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 10-30-2004, 12:38 Post: 99516
matthewh



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 Thought this would be the place to ask

Hello all. Love this forum. I just bought a house on about 3 acres of old farm land. The land has been recently plowed. My question is: How do I try and turn over a little money with this land with out to much overhead. I live in the house, and hate to just have a field. I've never farmed, but I'm handy as a farm hand. Also I have a john deere M and a mitsu satoh with implements. Any advice please.
Thanks all.
Matt






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 10-30-2004, 15:59 Post: 99518
hardwood



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 Thought this would be the place to ask

I know of several folks in our aeria who make a decent second income by raising vegetables on a few acres then selling them in the local farmers markets during season. My wife makes it a point to be there when they open as fresh vegies, home made pies, etc. seem to sell out real fast. It's a lot of hard work, but probably the best return on the dollar invested, compared to any livestock enterprise, such as Emus, Alpacas, etc.. I'm sure quite a large startup investment is needed and like any kind of livestock the market can go your way or aganst you and either make or break your venture. Others may have better ideas too, but in any case good luck in your new enterprise. Frank.






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 10-31-2004, 04:58 Post: 99541
harvey



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 Thought this would be the place to ask

Nothing quite beats watching someone grow stuff and offer the extras for sale.

We buy lots of fresh veggies all summer this way.

You may not make a living from it but it will pay for your expenses of growing. And you always have the freshest of veggies in the summer, with no or little waste.






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 10-31-2004, 05:58 Post: 99544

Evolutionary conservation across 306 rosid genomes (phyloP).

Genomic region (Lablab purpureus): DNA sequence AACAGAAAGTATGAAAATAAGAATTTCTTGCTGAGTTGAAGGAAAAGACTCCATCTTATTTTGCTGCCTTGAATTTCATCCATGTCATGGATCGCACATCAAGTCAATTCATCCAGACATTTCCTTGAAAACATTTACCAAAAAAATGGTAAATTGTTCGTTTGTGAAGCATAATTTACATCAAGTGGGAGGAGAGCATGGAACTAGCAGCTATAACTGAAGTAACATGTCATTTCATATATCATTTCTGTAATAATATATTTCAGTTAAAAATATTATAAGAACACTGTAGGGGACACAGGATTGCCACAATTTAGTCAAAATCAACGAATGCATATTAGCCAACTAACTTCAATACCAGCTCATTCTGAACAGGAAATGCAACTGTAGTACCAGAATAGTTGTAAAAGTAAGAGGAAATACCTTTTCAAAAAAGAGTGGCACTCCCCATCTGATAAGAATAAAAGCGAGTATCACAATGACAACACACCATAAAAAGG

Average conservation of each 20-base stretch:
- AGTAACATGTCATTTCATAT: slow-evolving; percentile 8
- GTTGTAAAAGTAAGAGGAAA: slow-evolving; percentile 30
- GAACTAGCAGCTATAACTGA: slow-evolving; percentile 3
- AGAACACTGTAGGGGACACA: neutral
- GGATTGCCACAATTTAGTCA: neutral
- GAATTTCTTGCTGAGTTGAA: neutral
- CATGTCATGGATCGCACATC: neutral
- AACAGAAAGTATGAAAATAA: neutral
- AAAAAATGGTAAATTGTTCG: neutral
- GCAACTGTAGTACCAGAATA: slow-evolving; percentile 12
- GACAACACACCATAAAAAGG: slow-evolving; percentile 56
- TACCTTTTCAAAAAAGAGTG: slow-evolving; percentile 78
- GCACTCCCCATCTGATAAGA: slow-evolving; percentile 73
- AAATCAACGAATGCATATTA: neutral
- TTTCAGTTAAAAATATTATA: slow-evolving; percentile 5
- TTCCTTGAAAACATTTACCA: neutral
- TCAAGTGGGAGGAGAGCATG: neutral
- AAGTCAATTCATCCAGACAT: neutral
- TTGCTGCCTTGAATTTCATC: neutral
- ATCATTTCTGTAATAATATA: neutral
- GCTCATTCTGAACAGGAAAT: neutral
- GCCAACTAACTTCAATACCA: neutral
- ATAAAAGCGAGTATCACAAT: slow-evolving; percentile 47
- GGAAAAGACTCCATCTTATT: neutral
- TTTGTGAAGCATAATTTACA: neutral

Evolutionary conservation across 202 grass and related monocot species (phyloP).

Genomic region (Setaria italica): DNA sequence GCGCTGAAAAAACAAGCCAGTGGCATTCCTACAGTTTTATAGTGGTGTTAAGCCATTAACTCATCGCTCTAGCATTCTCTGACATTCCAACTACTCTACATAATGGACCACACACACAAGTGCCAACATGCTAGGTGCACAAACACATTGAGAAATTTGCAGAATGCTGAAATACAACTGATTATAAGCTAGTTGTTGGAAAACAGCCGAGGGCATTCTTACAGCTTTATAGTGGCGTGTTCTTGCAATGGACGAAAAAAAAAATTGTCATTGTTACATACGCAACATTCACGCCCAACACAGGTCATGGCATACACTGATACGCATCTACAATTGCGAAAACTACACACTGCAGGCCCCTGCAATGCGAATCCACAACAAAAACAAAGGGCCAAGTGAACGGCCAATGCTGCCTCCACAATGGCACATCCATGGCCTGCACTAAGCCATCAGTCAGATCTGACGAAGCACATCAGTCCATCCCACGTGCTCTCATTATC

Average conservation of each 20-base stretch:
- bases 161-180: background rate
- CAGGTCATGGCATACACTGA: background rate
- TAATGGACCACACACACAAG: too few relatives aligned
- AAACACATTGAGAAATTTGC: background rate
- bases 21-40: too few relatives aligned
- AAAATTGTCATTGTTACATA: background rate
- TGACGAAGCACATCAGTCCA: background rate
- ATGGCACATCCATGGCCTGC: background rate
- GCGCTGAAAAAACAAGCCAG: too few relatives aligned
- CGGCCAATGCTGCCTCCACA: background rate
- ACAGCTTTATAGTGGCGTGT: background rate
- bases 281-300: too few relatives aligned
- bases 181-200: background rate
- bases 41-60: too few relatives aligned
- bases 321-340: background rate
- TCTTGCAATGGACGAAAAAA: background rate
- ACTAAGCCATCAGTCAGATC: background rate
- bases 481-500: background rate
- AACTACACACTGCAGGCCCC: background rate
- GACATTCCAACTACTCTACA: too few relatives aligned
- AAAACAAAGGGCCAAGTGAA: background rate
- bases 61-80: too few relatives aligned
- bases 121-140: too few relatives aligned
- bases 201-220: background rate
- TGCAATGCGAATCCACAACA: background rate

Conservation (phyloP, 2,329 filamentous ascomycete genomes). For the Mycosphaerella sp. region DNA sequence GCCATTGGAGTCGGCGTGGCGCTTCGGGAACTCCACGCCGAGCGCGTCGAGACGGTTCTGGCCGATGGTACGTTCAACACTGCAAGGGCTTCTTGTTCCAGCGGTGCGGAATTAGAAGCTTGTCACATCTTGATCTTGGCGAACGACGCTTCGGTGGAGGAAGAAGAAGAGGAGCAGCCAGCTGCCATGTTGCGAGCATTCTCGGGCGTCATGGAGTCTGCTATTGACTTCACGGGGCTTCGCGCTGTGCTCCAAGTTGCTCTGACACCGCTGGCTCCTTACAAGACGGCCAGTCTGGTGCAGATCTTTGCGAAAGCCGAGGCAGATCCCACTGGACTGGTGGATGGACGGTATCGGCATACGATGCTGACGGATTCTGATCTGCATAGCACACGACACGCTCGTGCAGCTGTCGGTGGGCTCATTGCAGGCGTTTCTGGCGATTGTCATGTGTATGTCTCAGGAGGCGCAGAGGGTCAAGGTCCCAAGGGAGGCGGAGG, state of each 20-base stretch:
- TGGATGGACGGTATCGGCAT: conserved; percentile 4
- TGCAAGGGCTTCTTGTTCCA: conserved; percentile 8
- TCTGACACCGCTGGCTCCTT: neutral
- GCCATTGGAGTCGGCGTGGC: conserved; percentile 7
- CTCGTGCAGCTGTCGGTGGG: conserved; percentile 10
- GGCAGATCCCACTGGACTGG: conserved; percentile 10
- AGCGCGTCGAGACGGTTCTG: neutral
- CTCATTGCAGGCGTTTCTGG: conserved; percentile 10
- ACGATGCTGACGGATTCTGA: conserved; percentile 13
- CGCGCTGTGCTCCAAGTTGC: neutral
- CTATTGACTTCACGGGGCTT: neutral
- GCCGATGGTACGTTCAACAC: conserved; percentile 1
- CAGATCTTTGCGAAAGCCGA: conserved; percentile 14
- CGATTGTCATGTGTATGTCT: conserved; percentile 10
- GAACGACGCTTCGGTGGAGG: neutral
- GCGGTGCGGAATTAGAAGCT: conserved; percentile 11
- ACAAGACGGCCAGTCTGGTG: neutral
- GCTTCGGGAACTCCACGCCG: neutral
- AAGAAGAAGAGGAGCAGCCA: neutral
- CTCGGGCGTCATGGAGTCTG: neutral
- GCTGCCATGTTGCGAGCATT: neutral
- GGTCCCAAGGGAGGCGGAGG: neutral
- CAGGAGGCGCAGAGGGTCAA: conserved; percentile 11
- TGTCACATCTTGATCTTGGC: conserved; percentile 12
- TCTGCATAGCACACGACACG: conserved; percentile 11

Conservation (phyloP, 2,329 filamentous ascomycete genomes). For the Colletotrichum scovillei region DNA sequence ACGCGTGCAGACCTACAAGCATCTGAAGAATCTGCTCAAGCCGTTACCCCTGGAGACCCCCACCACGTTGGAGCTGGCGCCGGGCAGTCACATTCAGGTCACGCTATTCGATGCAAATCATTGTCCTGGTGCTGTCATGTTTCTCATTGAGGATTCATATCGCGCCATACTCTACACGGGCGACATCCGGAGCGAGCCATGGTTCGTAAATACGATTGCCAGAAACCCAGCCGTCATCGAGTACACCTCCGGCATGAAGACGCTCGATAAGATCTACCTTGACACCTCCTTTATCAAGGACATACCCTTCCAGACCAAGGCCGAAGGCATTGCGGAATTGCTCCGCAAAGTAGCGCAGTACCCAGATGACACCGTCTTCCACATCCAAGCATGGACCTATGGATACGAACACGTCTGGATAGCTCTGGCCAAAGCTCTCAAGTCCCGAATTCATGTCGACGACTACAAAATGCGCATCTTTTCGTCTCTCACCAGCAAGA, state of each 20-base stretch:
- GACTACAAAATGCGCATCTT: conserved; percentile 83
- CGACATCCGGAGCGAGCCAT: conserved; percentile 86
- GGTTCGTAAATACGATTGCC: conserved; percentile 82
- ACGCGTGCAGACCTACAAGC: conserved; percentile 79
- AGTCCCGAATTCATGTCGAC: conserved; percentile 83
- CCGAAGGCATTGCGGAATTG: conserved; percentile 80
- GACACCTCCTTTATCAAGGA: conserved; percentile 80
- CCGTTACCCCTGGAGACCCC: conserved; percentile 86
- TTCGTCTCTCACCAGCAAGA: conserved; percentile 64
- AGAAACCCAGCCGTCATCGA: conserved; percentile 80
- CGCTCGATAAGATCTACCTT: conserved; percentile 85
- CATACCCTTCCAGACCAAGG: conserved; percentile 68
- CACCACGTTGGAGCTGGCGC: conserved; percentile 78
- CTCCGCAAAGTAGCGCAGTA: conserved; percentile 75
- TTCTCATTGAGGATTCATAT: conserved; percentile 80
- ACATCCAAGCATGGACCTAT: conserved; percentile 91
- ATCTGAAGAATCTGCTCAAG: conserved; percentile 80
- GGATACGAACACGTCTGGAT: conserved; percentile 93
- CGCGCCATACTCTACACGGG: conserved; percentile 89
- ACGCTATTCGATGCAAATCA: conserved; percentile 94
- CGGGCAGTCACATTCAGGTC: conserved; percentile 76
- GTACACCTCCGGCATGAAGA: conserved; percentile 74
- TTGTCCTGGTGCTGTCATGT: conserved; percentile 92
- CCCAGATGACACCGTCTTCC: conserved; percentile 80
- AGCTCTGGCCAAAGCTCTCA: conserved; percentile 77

BrendonN



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 Thought this would be the place to ask

One thing you might check into is if there are farm stands in your area that are "missing" something. If you could grow something they are not and sell it to them wholesale, it would remove the work of having to retail your product yourself (manning a stand all day, etc). Might not get quite top dollar, but for many folks it may be worth it not having to deal with the retail side of things. I am planning to try Indian corn this way next year. Mini pumpkins and gourds are popular too.






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 10-31-2004, 07:07 Post: 99546
Art White



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 Thought this would be the place to ask

If you are figuring on selling them yourself to make the most of your investment you would need to be in the right place. You would need to have enough stock to make it worth while for the customers to come back or enough for the word to spread and be able to have enough stock to grow with. The farmers markets in many towns would be a good outlet to sell at but again means more time invested. A good relationship with an existing stand to broaden their market might be a good avenue with the least investment in your time without having the retail to worry worry about. The organic markets are one of the fastest growing markets for farmers and organic products do bring a good price.






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 10-31-2004, 09:48 Post: 99564
matthewh



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 Thought this would be the place to ask

It seems like the knee jerk reaction is produce. What about ornamentals, trees (to sell as saplings) or even planting pine to eventually harvest straw 2x year. Does anyone know if these are lucrative?

I'm looking to do more than break even.
Matt

Back to produce. I live in a good location and could hire someone to man a stand. However, It would take a couple of seasons for me to get the hang of it, and I truly question the profitability once you consider the time spent to condition the land, purchase seeds, plant, maintain, maintain, maintain, maintain, maintain, harvest, and sell. I could be flat out wrong though. I enjoy hobbies, but was thinking along the lines of a little less time intensive.

Matt






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 10-31-2004, 10:13 Post: 99567
denwood



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 Thought this would be the place to ask